Over the last decade, police departments and state's attorney's offices across the country have adopted mandatory arrest and no-drop prosecution policies to handle cases of intimate abuse. In addition to protecting victims from future violence, these policies are intended to change abusers by punishing them for their behavior. Emerging at a time when various dimensions of U.S. society are being 'governed through crime,' mandatory arrest and no-drop prosecution have proven controversial. While critics charge that the policies disempower women by removing decision making from them and aggravate the negative consequences of criminal justice interventions in poor and minority com-¡munities, proponents maintain that the measures are needed to protect battered women and provide them the same legal protections afforded to other victims of violent crime. Somewhat overlooked in this debate has been how mandatory arrest and no-drop prosecution affect abusers, a critical question for understanding the power of criminal punishment to combat intimate partner abuse.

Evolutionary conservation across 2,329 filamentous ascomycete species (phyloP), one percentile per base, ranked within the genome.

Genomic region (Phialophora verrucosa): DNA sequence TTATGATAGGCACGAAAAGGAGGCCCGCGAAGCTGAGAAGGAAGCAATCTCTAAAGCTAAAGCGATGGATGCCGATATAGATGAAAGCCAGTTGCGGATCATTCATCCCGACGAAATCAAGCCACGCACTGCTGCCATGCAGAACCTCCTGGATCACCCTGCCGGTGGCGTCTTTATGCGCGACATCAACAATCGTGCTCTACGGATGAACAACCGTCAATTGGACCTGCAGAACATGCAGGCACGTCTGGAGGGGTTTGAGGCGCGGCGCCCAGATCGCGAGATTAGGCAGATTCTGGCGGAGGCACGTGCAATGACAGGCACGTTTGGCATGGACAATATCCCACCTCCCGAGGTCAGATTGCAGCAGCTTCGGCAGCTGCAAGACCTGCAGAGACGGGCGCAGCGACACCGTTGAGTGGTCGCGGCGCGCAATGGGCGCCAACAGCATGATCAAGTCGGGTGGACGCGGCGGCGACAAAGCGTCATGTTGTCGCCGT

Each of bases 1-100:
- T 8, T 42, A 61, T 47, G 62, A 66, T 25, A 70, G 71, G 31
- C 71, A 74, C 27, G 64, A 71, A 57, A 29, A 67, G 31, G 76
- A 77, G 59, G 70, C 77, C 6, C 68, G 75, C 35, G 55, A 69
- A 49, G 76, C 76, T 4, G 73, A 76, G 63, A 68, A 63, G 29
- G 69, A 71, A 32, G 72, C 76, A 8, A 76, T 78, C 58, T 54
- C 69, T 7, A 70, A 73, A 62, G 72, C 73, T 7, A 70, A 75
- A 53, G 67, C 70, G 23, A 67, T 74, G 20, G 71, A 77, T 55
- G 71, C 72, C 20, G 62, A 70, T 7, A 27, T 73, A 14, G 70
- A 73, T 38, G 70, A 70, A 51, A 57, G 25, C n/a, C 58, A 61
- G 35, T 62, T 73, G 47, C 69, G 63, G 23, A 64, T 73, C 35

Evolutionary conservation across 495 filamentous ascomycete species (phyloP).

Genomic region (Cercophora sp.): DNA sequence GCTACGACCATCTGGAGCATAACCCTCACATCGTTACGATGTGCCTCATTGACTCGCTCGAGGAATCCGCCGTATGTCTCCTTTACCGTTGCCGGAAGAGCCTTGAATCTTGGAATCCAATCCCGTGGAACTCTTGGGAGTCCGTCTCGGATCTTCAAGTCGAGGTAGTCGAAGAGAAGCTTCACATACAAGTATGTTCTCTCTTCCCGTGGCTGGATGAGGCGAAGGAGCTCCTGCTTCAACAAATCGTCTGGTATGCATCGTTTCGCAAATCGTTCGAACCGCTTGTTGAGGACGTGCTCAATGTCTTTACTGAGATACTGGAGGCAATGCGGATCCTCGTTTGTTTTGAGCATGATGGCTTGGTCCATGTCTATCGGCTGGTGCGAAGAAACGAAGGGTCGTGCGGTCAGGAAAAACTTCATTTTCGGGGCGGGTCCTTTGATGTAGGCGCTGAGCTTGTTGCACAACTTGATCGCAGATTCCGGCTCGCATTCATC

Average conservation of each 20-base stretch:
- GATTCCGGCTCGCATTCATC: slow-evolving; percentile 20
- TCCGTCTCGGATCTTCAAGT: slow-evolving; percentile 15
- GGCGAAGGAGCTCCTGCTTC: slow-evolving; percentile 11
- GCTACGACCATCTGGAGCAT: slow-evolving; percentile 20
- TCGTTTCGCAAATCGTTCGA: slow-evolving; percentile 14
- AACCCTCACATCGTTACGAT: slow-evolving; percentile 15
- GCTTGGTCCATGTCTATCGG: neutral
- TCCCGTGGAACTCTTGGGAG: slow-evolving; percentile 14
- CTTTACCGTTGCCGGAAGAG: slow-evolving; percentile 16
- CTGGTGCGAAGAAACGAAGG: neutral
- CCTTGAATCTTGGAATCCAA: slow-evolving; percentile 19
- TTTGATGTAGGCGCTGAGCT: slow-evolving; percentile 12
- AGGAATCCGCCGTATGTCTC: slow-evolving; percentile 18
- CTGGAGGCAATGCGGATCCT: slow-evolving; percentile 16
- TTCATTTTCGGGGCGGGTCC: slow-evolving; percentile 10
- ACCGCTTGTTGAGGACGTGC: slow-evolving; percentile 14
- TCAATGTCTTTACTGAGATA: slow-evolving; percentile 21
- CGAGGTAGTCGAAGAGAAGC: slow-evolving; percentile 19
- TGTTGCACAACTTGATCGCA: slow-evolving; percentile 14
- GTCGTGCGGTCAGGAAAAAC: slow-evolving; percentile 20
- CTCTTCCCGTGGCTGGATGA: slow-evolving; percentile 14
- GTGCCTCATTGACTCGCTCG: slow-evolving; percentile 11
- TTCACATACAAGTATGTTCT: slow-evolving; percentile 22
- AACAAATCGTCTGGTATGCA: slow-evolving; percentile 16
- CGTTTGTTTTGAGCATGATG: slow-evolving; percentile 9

In Arresting Abuse, Keith Guzik answers this question. Drawing both from firsthand observations of a police department and a criminal court following mandatory pol-¡-¡icies and extensive interviews with 30 offenders arrested and prosecuted for domestic vio-¡lence, Arresting Abuse provides a critical assessment. While mandatory arrest and no-drop prosecution allow the state to extend formal legal supervision over an increasing number of violent men and women, thus seemingly increasing its pow-¡er over them, offenders prove resistant to change. They see themselves as victims of injustice, continue to view their violence as justified, and devise new strategies to preserve their definition and enactment of self. The reasons for these outcomes rest in the nature of power itself--in the state tactics, structures of social inequality, and modes of individual agency through which mandatory arrest and no-drop pro-¡secution are realized. A key contribution to domestic violence literature as well as to socio-legal scholarship on the power of the law as a force for social change, Arresting Abuse argues that the promise for defeating intimate partner abuse lies in better matching the tactics of state power to the goals of victim empowerment and offender responsibility and to exercise such force through mechanisms that do not exacerbate social inequality.